This question already has an answer here:

As is well known, the gravitational force between two masses is dependent on the spatial distance between them. Therefore, even at vast distances, the masses exert equal and opposite forces on one another. I know that our theories need for this to be the case (to derive things such as escape velocity, which calls the force at r = $\infty$ to be zero (by utilizing a limit where the distance approaches infinity)), yet the universe is so vast and complex (with an unimaginable number of masses). With so many masses in space, it seems as though this could make a huge difference (over a large distance, such as special relativity's involvement in magnetism) . Also, say there is a supernova 400 light years away from earth. The time independent theory states that we should immediately notice a difference in the net forces acting on us, yet that would mean information travelled faster than light, correct? My main point is this: Is it absolutely imperative that there is still a force infinitely far away? Would the universe still function if we were to cut it off at something like a light year? *(This is my main point) Does the infinite reach of the gravitational force have anything to do with the scaffolding of the universe as a whole ?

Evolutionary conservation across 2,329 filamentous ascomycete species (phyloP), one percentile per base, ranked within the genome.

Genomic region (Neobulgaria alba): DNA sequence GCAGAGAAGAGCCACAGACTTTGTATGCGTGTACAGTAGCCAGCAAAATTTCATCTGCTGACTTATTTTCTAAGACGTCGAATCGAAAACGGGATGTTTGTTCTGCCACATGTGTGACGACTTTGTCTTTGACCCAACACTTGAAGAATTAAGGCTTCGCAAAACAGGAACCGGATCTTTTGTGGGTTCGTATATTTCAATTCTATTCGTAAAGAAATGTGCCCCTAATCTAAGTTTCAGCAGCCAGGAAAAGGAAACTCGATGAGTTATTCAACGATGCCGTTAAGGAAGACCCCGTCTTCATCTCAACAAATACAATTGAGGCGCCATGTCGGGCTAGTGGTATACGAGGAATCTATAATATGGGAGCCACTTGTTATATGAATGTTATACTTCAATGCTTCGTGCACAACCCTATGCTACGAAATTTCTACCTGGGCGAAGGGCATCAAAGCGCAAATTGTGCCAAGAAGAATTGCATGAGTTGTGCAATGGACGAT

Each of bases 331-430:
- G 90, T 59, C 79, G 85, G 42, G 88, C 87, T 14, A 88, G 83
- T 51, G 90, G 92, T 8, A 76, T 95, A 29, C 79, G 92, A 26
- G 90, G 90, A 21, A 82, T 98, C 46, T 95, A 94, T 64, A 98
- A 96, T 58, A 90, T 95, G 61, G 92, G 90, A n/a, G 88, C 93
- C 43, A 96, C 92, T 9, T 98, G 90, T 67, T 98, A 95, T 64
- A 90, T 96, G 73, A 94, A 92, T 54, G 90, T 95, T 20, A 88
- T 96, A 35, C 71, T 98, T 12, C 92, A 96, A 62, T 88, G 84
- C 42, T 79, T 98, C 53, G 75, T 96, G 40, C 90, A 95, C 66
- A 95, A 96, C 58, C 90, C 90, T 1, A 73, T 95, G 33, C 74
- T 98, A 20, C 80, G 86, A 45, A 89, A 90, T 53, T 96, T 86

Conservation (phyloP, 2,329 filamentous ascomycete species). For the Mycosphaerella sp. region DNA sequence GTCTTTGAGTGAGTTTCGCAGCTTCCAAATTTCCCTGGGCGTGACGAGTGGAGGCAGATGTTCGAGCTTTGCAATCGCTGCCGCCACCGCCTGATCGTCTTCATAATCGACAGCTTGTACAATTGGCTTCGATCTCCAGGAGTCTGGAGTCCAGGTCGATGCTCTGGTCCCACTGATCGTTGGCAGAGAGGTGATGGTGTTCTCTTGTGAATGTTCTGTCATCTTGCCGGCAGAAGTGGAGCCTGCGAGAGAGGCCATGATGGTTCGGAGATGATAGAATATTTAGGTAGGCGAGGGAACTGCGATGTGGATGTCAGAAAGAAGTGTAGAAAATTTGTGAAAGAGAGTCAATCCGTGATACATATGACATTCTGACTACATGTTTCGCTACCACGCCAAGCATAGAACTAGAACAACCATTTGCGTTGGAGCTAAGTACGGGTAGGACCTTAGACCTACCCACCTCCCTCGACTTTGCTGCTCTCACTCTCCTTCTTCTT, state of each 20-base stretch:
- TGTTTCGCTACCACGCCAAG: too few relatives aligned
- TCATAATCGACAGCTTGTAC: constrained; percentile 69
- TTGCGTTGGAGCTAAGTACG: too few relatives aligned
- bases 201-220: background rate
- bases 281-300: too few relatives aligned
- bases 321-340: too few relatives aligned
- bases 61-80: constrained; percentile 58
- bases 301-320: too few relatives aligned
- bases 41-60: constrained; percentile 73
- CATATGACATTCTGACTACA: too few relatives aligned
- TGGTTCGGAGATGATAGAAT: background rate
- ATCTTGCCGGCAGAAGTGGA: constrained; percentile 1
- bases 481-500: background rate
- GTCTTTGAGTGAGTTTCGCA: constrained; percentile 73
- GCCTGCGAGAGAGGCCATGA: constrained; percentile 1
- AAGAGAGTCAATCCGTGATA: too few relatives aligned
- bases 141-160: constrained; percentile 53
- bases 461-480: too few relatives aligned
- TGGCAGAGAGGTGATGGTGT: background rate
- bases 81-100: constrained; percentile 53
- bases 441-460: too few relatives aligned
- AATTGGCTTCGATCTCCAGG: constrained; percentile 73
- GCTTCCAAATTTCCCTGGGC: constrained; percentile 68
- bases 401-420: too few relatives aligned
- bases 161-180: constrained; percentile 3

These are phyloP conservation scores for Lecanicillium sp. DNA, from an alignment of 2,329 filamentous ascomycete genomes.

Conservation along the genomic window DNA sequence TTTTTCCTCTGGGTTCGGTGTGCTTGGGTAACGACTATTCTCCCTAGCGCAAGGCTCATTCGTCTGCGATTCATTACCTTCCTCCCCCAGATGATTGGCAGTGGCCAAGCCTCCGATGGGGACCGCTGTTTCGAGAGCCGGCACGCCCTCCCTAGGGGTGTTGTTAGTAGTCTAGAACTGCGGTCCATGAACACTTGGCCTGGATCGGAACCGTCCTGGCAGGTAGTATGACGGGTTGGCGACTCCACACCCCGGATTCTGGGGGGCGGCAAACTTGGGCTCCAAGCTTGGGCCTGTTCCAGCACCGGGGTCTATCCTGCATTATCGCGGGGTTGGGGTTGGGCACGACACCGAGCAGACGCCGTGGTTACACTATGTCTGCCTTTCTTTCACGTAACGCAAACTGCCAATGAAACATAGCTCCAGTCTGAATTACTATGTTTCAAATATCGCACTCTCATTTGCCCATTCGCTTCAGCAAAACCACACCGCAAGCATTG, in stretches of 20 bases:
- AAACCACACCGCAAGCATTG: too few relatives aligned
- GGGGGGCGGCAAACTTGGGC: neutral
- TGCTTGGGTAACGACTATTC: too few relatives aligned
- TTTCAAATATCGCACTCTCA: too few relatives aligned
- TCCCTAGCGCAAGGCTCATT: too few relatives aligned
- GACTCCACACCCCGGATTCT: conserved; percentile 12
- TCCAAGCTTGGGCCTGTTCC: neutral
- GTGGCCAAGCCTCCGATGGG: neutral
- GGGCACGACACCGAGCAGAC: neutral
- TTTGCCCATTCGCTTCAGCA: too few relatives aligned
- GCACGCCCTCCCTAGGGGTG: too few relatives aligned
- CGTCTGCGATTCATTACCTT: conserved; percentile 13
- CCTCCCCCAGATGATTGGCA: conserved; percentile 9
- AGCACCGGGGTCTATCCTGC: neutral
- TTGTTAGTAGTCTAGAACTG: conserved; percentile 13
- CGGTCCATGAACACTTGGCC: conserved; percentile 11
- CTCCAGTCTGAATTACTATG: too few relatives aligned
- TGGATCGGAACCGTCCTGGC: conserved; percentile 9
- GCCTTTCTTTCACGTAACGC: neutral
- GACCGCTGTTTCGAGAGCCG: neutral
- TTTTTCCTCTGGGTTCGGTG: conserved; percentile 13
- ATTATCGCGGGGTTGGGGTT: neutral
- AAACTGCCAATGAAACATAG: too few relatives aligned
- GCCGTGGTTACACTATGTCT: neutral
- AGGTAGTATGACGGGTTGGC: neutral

marked as duplicate by John Rennie, JamalS, Kyle Kanos, DavePhD, Kyle Oman May 29 '14 at 15:02

This question has been asked before and already has an answer. If those answers do not fully address your question, please ask a new question.


Yes, the Newtonian theory says that we would instantly notice a difference in the gravitational field but that contradicts special relativity. To resolve this we use general relativity. In GR a massive body will still give a gravitational field that only vanishes at infinity. To resolve the point about escape velocities, this model is idealized but it works to a good approximation. The gravity of other stars has very very very little influence on the trajectory of rockets we launch from Earth, because they're so far away that we can basically neglect their gravitational fields.

  • 1
    $\begingroup$ So do gravity waves move with the speed of light or not? $\endgroup$ – ja72 May 28 '14 at 21:05
  • $\begingroup$ Yes, see linked question $\endgroup$ – Volker Siegel May 30 '14 at 10:48

Not the answer you're looking for? Browse other questions tagged or ask your own question.